I’m preaching on spiritual gifts tomorrow, which is one of my favorite topics in Scripture. I also think it is one of the most misunderstood topics in Scripture, which is one reason preaching on it generally is so important.
For instance, people I’ve talked to throughout my ministry have often thought of spiritual gifts as relatively rare. These people tend to think of spiritual gifts as always being charismatic in nature. And the chief example is always speaking in tongues. In that sense, the main image people tend to associate with spiritual gifts is the Pentecost in Acts 2, when the Holy Spirit descended upon the disciples in dramatic fashion.
What is remarkable to me is that this is not the way the New Testament really presents spiritual gifts. We find teaching on spiritual gifts in three main places — 1 Corinthians 12, Ephesians 4, and Romans 12. These are all letters written by the Apostle Paul, who knew quite a bit about spiritual gifts and had seen them manifested in different places over the course of his missionary journeys. While Paul spends some time on the charismatic gift of speaking in tongues (particularly in 1 Corinthians 14), he does not distinguish it from the other spiritual gifts in the places where he is teaching on spiritual gifts generally. (And it seems clear that he is only highlighting tongues later in 1 Corinthians because it is a gift that has been abused.) Instead, he simply includes it in lists of spiritual gifts that include some specific abilities and other more general characteristics. Some of the specific abilities include teaching, evangelism, prophecy, and administration. Some of the more general characteristics include faith, compassion, helping, giving, and serving.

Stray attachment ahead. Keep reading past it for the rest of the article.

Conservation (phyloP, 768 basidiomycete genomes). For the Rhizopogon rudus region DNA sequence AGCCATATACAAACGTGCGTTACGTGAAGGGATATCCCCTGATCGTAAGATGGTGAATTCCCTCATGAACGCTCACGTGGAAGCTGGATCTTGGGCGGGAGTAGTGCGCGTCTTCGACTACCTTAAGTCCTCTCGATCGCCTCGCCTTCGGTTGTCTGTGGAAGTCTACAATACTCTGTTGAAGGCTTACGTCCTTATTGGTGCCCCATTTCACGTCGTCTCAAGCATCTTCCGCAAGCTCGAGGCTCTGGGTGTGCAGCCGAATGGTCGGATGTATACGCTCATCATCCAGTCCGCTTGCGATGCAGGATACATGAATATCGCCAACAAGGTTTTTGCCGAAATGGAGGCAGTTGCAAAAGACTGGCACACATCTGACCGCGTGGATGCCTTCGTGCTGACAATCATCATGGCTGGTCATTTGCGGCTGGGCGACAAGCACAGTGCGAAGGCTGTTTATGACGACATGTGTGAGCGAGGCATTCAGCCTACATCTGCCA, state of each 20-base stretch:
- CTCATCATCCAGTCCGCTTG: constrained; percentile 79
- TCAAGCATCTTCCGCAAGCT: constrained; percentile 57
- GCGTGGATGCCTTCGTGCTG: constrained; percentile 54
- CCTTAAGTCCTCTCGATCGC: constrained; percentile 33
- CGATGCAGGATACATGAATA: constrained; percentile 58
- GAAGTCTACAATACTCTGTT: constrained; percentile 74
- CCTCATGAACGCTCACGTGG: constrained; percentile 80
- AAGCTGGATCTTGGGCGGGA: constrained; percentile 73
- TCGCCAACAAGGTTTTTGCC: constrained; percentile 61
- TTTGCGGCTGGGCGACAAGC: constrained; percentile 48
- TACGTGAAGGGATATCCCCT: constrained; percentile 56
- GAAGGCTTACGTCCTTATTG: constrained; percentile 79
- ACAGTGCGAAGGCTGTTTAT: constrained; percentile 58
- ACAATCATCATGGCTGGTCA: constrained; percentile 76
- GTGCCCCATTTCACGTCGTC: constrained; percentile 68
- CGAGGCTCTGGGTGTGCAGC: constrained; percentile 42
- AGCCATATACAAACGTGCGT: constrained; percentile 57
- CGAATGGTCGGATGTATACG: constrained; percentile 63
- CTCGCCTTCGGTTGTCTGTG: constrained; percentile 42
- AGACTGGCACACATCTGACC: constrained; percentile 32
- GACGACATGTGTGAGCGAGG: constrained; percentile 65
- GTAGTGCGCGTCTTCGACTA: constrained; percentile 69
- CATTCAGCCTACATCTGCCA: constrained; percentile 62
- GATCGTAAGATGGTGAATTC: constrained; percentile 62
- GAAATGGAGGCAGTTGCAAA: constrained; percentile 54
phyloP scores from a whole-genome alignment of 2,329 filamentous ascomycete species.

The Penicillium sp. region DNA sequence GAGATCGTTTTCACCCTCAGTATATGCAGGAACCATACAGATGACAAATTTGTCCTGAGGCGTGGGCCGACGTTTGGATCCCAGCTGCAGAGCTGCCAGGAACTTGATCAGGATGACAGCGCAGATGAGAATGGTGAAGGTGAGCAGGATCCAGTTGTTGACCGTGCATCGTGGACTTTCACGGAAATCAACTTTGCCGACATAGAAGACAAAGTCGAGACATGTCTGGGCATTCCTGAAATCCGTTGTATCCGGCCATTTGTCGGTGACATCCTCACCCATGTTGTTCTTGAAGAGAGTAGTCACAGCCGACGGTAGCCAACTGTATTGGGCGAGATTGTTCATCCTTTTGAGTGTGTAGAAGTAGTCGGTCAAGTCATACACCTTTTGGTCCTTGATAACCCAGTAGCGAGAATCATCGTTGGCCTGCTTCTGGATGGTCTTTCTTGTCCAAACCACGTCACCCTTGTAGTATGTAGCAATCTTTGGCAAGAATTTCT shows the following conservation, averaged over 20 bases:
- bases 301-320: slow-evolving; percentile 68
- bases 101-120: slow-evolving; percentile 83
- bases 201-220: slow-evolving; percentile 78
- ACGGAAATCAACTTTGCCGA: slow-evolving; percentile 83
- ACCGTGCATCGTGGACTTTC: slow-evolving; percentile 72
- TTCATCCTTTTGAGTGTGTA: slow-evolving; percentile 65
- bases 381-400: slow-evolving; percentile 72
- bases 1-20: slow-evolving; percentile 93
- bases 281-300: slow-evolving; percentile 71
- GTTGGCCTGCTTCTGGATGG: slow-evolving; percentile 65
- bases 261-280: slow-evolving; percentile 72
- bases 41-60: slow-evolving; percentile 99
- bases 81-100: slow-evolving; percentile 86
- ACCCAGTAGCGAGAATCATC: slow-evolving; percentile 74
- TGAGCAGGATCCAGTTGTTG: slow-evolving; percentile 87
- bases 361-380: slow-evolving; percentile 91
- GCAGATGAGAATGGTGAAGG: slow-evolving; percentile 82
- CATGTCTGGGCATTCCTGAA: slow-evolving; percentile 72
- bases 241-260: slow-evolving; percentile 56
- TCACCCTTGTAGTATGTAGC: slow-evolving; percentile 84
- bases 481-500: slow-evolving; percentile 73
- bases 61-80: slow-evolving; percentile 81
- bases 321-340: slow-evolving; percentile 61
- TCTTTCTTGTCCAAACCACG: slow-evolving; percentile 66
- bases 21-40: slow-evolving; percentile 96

In fact, for Paul the main image associated with spiritual gifts is not the Pentecost at all. It is baptism. Baptism is cited by Paul each time he discusses spiritual gifts. As Paul teaches, it is by baptism that the Holy Spirit knits us into the body of Christ. And through the baptismal covenant established by Jesus Christ and through the power of the Holy Spirit, we are blessed with spiritual gifts for the building up of the church. The reason the Holy Spirit would give us gifts at our baptism is exactly so that we might use those gifts “for the common good” in the body of Christ (as Paul says).
There are a couple of things we should really pay attention to in all of this. The first is that it seems clear that the Scripture is suggesting that spiritual gifts are given to all the baptized. They are not just the preserve of those who are leaders in the church (such as pastors) or those who exhibit certain charisms (like speaking in tongues). They are for all men and women, which is why Paul is at such pains to explain in 1 Corinthians that no part of the body of Christ is less valued or important than any other part. The Holy Spirit gives gifts to Christians by virtue of their baptisms; if they are members of the body, then they have gifts to offer the body so that it might be strengthened and made whole.
The second point, which follows from the first, is that we in the church really need to be making an effort to teach on spiritual gifts in the present. We need to emphasize that gifts are given to all, and that they are given so that members of the church might use them in ministry. All believers are priests in the Christian church; there is no sense in which some can simply be “audience” while others do the work. We need to help all members of the church identify what gifts God has given them, and then help them see how those gifts can be shared for the common good of building up the body.
After all, Christians don’t have to experience a Pentecost on the order of Acts 2 in order to receive a spiritual gift. All they need experience is baptism. And if they are baptized, then they have been gifted by the Holy Spirit for ministry in Christ’s church.